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Question about orchestral balance/volume settings
Last post Sat, Aug 08 2020 by jasensmith, 10 replies.
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Posted on Thu, Jul 16 2020 13:54
by Seventh Sam
Joined on Sat, Dec 29 2018, Posts 189

As I understand it, getting a good approximation of the orchestral "sound" in the digital world has to do with setting the volume (gain) of each of the instances in relation to one another so that their respective dynamic ranges play realistically against one another.  For example, a single woodwind should be set at a volume so that, even at it's maximum dynamic level, it never exceeds that of, say, a Trumpet or French Horn.  So, the "Natural Volume" feature - again, as I understand it - is there to use as a starting point from which to make adjustments as needed towards the desired balance between all instruments.  As far as I know, there's no "scientific" way to do this and it just has to be ultimately a judgement of the ear, taste, and the desired soundscape.

So, my question:

Once the balance in volume between the instruments has been established to the desired amount of realism (so that none of their dynamics is out of place with the other), is it good practice to then set the volumes as a whole to a point where, when the entire orchestra is playing FF tutti, the meter is something like -6db below 0?  My worry is that gain reductions in dB are not on an even scale (unless I'm wrong??), and so reducing, say, a woodwind's volume too much to avoid a tutti FF section clipping will result in the woodwind being waaaay too quiet, but if I raise the woodwind, the balance will be out of whack.

Of course, I'll be fiddling with all this and experimenting, but I'd be over the moon if any of you vastly more experienced mixological wizards out there would be willing to impart some of your wisdom :-)

Thanks,

- Sam  

Posted on Fri, Jul 24 2020 21:53
by stephen limbaugh
Joined on Tue, Feb 23 2016, Los Angeles, Posts 260

Pardon the disorganized thoughts here:

I'll tell ya what I did for my template and Synchron Stage MIRpro settings...

I imported a couple of modern classical recordings (not film scores, because they "cheat" the levels on things like the harps, celeste, string shorts, etc) and then did mockups of those excerpts.  I think one was Nimrod by Elgar, Beethoven 3rd opening, some tutti chords from Mahler 5, stuff like that...

I made sure that the velocity cross fade of the instruments were at their proper levels, not all jacked to 127 just so I could hear them.  But where the manuals said the layers were marked.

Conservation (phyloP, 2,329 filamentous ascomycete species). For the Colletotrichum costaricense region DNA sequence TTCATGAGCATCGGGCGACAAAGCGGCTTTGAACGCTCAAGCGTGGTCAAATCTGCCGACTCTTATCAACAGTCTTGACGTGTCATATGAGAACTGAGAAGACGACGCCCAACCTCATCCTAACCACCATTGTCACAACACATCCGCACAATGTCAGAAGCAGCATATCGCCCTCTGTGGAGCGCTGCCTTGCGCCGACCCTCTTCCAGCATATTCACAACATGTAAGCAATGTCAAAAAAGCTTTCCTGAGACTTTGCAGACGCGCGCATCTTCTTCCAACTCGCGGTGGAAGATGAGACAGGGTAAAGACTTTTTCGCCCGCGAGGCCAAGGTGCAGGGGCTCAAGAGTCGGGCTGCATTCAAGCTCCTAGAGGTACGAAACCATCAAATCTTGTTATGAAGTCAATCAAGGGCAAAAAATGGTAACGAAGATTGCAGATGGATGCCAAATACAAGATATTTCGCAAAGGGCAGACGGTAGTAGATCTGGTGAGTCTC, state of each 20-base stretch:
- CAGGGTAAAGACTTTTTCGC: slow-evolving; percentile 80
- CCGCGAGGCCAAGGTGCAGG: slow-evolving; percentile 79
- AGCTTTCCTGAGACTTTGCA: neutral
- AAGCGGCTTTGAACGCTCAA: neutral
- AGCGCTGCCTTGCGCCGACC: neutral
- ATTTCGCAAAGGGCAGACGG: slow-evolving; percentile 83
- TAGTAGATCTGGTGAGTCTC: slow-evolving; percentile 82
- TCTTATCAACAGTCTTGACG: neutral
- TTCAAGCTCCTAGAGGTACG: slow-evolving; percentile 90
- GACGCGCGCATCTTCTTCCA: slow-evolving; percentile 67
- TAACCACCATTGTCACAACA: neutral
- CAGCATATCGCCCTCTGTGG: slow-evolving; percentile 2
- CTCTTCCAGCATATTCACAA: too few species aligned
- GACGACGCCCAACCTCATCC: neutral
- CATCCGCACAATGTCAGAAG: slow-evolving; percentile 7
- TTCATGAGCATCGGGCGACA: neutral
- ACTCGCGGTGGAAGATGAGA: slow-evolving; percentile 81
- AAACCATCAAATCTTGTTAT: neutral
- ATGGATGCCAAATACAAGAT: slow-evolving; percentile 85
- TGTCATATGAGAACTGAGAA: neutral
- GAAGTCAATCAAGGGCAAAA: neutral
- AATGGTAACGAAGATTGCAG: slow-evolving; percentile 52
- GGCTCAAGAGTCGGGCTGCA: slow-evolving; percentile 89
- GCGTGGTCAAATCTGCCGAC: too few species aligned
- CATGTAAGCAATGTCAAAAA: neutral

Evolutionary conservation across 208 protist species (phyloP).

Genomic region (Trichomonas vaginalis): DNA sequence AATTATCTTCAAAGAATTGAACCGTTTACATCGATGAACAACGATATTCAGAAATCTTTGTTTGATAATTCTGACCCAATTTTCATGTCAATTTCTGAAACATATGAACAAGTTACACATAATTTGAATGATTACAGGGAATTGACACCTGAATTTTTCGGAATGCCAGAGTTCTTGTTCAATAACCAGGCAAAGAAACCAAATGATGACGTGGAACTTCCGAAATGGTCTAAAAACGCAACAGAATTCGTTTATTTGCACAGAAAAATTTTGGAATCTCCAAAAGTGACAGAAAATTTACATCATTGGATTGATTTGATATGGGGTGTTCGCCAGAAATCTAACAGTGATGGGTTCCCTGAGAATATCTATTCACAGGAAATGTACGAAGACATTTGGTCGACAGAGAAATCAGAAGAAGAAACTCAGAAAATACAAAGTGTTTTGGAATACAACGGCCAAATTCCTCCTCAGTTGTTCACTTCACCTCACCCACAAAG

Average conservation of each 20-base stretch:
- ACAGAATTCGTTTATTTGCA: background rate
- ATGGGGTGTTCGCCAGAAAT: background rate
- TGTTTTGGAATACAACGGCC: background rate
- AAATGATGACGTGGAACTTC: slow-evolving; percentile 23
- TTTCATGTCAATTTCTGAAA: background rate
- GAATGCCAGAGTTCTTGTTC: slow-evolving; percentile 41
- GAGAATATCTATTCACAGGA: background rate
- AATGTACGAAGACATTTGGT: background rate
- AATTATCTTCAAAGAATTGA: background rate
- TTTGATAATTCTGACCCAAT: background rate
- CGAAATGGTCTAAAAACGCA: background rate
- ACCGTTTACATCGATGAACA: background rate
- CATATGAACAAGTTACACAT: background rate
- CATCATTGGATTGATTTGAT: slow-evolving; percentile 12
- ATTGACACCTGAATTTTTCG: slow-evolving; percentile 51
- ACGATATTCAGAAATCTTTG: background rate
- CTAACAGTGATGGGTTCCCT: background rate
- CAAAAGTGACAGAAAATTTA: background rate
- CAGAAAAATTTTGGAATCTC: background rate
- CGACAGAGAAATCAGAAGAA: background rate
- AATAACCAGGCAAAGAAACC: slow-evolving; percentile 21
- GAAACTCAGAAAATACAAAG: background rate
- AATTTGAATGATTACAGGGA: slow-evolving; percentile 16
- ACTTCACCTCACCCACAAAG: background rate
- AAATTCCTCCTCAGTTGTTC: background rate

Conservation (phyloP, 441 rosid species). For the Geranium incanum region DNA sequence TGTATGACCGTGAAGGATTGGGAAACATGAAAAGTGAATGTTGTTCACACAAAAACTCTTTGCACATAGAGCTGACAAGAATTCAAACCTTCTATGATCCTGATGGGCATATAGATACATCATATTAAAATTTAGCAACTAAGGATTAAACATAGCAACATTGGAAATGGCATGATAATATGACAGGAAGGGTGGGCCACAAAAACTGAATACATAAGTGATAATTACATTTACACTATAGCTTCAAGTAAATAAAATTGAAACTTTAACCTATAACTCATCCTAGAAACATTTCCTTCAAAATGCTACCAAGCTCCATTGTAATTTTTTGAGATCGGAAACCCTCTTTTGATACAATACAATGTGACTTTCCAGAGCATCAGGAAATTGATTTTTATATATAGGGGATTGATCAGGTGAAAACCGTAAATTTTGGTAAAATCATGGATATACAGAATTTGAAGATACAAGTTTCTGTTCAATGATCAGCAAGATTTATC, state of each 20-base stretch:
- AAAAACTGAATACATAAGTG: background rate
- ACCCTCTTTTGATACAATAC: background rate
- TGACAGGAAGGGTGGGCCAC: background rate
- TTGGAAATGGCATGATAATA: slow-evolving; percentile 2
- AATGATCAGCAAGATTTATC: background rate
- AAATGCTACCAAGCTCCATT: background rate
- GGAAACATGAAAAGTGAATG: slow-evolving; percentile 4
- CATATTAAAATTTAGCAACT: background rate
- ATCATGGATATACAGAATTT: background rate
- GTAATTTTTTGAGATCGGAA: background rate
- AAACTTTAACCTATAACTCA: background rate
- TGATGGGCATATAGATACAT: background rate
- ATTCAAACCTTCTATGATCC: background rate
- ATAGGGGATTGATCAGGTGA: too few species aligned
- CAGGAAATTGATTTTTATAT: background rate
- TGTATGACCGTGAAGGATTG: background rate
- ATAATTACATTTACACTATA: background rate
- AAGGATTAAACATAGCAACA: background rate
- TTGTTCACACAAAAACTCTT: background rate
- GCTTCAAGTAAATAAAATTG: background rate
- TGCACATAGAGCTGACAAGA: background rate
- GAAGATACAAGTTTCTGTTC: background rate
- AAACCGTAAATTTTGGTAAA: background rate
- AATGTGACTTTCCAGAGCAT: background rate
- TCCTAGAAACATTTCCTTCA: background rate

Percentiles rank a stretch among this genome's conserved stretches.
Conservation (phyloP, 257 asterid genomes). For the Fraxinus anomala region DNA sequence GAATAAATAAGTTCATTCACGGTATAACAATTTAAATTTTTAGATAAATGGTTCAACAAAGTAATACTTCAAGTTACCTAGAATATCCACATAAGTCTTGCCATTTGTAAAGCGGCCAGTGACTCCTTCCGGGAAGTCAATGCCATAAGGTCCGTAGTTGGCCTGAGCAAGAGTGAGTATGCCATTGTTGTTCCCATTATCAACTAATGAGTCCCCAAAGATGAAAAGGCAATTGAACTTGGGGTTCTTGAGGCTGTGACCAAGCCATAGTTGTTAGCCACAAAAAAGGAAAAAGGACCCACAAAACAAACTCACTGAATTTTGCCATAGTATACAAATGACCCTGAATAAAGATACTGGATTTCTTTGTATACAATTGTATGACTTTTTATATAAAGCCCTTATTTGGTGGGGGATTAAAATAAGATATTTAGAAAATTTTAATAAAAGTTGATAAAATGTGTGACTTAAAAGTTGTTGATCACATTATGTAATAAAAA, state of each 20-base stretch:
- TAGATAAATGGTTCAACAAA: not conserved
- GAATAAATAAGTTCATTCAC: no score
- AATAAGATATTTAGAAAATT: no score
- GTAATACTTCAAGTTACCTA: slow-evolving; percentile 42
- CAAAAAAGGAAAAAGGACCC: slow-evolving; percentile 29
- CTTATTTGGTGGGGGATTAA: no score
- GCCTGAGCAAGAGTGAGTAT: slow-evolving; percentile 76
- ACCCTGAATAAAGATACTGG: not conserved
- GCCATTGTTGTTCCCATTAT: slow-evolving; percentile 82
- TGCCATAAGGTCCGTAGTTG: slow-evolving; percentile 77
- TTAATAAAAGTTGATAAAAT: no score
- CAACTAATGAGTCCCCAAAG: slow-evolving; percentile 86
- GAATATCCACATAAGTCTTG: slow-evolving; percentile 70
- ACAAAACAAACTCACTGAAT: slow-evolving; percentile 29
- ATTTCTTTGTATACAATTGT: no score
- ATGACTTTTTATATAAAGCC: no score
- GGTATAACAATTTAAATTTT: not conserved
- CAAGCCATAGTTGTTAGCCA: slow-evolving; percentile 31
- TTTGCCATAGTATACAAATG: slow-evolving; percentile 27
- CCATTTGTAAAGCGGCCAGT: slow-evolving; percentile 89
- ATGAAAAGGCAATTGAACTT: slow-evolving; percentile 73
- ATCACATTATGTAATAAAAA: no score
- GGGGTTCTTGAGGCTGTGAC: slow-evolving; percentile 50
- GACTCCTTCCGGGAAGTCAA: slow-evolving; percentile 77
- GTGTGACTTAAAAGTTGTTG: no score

THEN I went to the faders in VEPro and matched them to the recordings.

One thing that will help is making sure you find the honky resonances in the MIRpro EQ at the bottom of the instrument profile on the right hand side.

Then there is balancing the instruments in MIR with the Synchronized or Synchron libraries.  I used those as a guide as well for balance, usually starting with the "Classic Surr to Stereo" preset and then matching the VI libraries to that (so long as it was also close to those modern orchestra recordings).

I can't remember where the FF chords landed on my stereo bus, but I'm sure it was in that -6 range.  I almost always end up automating the stereo bus fader on super soft stuff (like that Elgar variation).  And in my experience, the lower levels are even with the loud among the instruments.

Then there is the aspect of color and tone intensity.

Watching rehearsals of great conductors, they stop the string section all the time when they lose the intensity on soft passages.  For this, I lower the expression, but even if marked pp, I'm using a mf velocity crossfade level.  That shouldn't effect the levels except if you want to bring out a group, like the horns.  Instead of automating each expression fader (4, 6, 8?!) I just grab the horn bus and ride it a little bit to help with swells or whatever.

So yeah... faders are always in flux, and those natural volume levels are a great place to start, but I think they can be tailored to your personal programming tendencies.

OH! important thing... also be prepared for some CC24 filter automation.  Sometimes you need loud trumpet or horn, but not so brassy.. a nice "ohhh" tone. Use the filter.  Also, with high strings/woodwinds all up in the stratosphere, use the filter a bit on the strings and suddenly you'll get a better balance of woodwinds (not to mention not letting your strings get all icy).  So maybe as you are checking the mf balance of the orchestra in the upper range, before adjusting the fader, try the filter.

Adhere to orchestration principles.  If you have 3 flutes on middle C, playing as loud as they can, and a cello melody in tenor clef with some french horn chords gluing things together, those flutes should not stick out.  If they do, your flutes are probably too loud across the board.